• Paragraph 3: Addresses potential counterarguments.
  • Conclusion : Restates thesis and summarizes main points.

Mind Map Outline

This type of outline involves creating a visual representation of the main ideas and supporting details of a research paper. It can be useful for those who prefer a more creative and visual approach to outlining.

  • Supporting detail 1: Lack of funding for public schools.
  • Supporting detail 2: Decrease in government support for education.
  • Supporting detail 1: Increase in income inequality.
  • Supporting detail 2: Decrease in social mobility.

Research Paper Outline Example

Research Paper Outline Example on Cyber Security:

A. Overview of Cybersecurity

  • B. Importance of Cybersecurity
  • C. Purpose of the paper

II. Cyber Threats

A. Definition of Cyber Threats

  • B. Types of Cyber Threats
  • C. Examples of Cyber Threats

III. Cybersecurity Measures

A. Prevention measures

  • Anti-virus software
  • Encryption B. Detection measures
  • Intrusion Detection System (IDS)
  • Security Information and Event Management (SIEM)
  • Security Operations Center (SOC) C. Response measures
  • Incident Response Plan
  • Business Continuity Plan
  • Disaster Recovery Plan

IV. Cybersecurity in the Business World

A. Overview of Cybersecurity in the Business World

B. Cybersecurity Risk Assessment

C. Best Practices for Cybersecurity in Business

V. Cybersecurity in Government Organizations

A. Overview of Cybersecurity in Government Organizations

C. Best Practices for Cybersecurity in Government Organizations

VI. Cybersecurity Ethics

A. Definition of Cybersecurity Ethics

B. Importance of Cybersecurity Ethics

C. Examples of Cybersecurity Ethics

VII. Future of Cybersecurity

A. Overview of the Future of Cybersecurity

B. Emerging Cybersecurity Threats

C. Advancements in Cybersecurity Technology

VIII. Conclusion

A. Summary of the paper

B. Recommendations for Cybersecurity

  • C. Conclusion.

IX. References

A. List of sources cited in the paper

B. Bibliography of additional resources


Cybersecurity refers to the protection of computer systems, networks, and sensitive data from unauthorized access, theft, damage, or any other form of cyber attack. B. Importance of Cybersecurity The increasing reliance on technology and the growing number of cyber threats make cybersecurity an essential aspect of modern society. Cybersecurity breaches can result in financial losses, reputational damage, and legal liabilities. C. Purpose of the paper This paper aims to provide an overview of cybersecurity, cyber threats, cybersecurity measures, cybersecurity in the business and government sectors, cybersecurity ethics, and the future of cybersecurity.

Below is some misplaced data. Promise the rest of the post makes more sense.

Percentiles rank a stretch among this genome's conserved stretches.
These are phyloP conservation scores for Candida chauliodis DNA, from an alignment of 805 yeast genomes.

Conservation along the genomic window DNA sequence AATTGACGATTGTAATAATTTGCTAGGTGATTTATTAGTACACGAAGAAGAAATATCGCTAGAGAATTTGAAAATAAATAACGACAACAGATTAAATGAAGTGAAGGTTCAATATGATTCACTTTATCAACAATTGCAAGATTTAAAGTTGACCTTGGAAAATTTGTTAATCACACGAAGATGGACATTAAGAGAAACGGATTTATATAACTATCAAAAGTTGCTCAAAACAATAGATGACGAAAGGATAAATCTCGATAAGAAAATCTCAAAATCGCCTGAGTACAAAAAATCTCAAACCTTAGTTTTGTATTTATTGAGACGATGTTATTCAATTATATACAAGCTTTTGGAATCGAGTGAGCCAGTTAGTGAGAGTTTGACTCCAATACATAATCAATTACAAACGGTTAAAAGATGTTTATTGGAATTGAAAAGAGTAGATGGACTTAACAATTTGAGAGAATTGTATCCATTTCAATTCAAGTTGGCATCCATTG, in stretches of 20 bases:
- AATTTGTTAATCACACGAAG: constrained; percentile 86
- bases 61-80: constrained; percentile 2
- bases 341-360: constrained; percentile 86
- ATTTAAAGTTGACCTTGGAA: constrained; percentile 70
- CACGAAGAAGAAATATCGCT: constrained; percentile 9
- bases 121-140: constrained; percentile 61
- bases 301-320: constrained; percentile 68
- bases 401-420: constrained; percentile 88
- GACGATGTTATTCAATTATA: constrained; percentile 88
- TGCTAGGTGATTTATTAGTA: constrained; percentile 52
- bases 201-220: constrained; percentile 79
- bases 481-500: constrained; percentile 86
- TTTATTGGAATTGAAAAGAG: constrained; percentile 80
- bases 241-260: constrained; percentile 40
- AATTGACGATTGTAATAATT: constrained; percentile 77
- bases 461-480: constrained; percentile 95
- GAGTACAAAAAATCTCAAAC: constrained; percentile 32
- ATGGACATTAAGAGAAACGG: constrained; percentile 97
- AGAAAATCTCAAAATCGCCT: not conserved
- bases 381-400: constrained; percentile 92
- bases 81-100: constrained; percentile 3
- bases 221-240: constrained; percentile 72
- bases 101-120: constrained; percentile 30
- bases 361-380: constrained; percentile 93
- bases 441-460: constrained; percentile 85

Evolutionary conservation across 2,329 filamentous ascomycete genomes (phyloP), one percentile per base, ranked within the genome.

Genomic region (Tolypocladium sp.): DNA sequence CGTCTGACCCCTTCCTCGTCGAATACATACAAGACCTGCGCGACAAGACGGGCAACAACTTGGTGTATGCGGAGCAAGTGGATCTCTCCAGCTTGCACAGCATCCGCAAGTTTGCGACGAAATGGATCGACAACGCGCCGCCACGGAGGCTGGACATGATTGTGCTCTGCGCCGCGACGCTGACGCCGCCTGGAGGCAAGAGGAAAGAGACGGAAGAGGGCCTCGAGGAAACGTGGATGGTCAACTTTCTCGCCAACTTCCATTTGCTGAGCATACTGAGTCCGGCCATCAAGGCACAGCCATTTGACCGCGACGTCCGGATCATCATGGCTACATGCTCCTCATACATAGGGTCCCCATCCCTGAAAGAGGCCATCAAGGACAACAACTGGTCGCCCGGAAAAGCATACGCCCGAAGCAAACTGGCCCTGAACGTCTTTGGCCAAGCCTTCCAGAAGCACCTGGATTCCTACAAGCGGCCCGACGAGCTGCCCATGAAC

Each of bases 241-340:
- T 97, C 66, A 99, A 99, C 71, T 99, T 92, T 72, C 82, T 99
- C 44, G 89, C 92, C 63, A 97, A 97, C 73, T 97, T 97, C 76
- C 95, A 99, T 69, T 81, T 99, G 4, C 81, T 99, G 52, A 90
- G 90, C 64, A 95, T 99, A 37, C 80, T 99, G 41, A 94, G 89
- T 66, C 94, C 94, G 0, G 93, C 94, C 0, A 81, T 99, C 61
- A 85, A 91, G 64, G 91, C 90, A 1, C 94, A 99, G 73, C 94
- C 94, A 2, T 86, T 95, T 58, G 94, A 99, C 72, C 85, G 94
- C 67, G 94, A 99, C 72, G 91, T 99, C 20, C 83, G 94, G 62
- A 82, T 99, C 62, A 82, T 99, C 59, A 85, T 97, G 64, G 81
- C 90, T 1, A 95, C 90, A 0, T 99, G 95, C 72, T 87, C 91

A cyber threat is any malicious act or event that attempts to compromise or disrupt computer systems, networks, or sensitive data. B. Types of Cyber Threats Common types of cyber threats include malware, phishing, social engineering, ransomware, DDoS attacks, and advanced persistent threats (APTs). C. Examples of Cyber Threats Recent cyber threats include the SolarWinds supply chain attack, the Colonial Pipeline ransomware attack, and the Microsoft Exchange Server hack.

Prevention measures aim to minimize the risk of cyber attacks by implementing security controls, such as firewalls, anti-virus software, and encryption.

  • Firewalls Firewalls act as a barrier between a computer network and the internet, filtering incoming and outgoing traffic to prevent unauthorized access.
  • Anti-virus software Anti-virus software detects, prevents, and removes malware from computer systems.
  • Encryption Encryption involves the use of mathematical algorithms to transform sensitive data into a code that can only be accessed by authorized individuals. B. Detection measures Detection measures aim to identify and respond to cyber attacks as quickly as possible, such as intrusion detection systems (IDS), security information and event management (SIEM), and security operations centers (SOCs).
  • Intrusion Detection System (IDS) IDS monitors network traffic for signs of unauthorized access, such as unusual patterns or anomalies.